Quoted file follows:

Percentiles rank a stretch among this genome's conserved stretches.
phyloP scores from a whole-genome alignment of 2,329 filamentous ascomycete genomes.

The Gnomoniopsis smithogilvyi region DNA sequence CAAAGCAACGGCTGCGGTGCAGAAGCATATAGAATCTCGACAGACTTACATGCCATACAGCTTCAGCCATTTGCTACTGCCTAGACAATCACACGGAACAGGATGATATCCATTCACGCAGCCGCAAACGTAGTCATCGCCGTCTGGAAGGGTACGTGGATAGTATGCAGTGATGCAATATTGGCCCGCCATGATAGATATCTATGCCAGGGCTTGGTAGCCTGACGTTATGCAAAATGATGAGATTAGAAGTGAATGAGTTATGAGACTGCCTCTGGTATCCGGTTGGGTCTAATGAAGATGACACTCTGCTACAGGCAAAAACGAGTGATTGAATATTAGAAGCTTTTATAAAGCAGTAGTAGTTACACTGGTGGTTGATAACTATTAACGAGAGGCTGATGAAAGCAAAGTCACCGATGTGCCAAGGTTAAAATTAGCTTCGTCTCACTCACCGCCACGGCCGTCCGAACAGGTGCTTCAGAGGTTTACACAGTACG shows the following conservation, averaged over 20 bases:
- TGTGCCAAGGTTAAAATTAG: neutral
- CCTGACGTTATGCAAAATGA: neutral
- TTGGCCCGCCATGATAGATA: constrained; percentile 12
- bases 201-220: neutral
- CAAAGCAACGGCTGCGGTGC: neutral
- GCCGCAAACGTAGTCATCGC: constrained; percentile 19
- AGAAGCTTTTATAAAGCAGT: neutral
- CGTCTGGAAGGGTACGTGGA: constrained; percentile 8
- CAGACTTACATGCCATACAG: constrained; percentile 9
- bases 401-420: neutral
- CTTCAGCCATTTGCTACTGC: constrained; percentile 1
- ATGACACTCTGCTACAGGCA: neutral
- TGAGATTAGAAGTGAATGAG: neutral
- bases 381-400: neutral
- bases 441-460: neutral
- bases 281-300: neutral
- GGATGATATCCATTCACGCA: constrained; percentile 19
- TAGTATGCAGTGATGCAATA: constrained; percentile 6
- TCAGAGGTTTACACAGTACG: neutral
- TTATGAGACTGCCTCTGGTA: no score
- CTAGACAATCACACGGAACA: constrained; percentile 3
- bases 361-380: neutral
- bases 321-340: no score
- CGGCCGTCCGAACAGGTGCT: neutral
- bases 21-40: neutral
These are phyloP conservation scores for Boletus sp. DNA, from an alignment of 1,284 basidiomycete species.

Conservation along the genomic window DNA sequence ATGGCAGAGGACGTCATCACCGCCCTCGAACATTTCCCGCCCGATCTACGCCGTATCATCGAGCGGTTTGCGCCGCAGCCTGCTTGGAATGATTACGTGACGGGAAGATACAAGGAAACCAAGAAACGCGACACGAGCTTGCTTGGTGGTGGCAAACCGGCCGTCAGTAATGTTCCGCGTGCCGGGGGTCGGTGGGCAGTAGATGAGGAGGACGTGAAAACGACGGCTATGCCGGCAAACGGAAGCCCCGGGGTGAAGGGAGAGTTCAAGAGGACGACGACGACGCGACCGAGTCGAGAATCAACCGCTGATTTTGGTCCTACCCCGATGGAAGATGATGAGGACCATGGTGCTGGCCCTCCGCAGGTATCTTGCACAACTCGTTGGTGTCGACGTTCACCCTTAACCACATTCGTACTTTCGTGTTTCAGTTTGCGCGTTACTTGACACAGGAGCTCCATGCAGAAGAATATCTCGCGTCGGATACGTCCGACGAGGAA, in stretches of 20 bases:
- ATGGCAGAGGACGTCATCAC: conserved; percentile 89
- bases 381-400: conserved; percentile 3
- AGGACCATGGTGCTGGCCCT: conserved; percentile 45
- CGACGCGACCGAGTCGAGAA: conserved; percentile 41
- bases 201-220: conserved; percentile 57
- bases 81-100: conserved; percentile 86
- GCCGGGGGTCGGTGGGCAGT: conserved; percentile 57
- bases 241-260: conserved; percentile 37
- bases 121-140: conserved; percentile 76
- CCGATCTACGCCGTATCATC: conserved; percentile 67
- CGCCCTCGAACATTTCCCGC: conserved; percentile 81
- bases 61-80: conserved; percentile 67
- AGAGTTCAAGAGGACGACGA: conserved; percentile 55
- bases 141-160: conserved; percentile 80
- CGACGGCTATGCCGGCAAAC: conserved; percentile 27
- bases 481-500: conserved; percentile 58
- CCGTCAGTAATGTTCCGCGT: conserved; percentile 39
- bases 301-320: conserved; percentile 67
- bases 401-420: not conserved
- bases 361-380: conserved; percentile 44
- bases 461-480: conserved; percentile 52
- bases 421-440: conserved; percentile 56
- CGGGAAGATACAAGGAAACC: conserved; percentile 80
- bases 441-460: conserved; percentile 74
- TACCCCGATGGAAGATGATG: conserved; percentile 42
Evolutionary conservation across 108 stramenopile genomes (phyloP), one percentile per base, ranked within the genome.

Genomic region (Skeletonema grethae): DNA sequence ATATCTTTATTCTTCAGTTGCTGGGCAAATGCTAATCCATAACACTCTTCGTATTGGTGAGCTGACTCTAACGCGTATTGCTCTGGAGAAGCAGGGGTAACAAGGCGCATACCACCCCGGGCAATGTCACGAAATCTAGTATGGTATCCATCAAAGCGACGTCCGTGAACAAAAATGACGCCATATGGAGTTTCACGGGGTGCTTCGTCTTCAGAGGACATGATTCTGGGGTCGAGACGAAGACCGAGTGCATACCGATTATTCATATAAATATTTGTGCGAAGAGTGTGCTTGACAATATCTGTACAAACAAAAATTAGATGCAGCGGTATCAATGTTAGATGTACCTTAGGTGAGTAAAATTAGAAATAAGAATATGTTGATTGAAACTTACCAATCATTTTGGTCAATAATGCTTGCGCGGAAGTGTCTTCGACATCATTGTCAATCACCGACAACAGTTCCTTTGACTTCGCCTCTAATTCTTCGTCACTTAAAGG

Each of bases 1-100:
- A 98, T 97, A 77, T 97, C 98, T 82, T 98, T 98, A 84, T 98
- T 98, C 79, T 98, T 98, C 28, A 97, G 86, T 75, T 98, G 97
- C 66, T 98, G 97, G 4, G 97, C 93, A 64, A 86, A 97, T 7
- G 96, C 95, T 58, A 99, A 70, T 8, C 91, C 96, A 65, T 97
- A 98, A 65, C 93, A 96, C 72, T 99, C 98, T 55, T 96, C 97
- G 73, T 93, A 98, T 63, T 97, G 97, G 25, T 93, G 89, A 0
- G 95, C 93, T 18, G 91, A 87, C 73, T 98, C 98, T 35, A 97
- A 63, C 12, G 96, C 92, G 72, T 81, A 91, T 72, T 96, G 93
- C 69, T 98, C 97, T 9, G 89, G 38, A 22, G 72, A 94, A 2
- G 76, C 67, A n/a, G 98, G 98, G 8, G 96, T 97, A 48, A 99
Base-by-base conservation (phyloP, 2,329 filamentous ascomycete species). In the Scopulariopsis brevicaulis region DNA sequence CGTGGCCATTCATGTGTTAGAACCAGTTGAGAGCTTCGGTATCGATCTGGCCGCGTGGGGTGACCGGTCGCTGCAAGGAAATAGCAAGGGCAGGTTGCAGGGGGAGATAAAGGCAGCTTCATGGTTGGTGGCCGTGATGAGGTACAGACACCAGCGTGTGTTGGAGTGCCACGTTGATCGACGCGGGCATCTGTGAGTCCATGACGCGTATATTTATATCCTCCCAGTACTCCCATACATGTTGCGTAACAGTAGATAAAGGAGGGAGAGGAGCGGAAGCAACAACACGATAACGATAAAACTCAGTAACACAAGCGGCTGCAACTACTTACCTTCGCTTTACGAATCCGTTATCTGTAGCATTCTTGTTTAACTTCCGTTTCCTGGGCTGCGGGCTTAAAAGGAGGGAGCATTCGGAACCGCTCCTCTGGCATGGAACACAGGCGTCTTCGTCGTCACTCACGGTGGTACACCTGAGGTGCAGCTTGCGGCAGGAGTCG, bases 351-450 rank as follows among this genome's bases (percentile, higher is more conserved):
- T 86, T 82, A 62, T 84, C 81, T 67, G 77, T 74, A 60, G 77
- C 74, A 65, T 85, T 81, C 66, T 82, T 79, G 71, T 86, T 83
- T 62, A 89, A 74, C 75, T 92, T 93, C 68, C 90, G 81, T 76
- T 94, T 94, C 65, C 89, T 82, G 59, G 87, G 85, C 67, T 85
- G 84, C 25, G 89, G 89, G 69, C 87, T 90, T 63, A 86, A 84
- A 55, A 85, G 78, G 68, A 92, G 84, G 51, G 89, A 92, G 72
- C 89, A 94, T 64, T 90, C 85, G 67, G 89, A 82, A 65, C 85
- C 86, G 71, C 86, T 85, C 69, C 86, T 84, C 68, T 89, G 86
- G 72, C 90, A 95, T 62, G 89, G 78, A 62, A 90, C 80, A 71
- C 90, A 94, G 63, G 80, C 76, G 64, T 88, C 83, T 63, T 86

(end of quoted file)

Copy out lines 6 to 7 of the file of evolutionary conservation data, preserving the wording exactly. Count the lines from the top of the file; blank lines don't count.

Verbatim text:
- TTGGCCCGCCATGATAGATA: constrained; percentile 12
- bases 201-220: neutral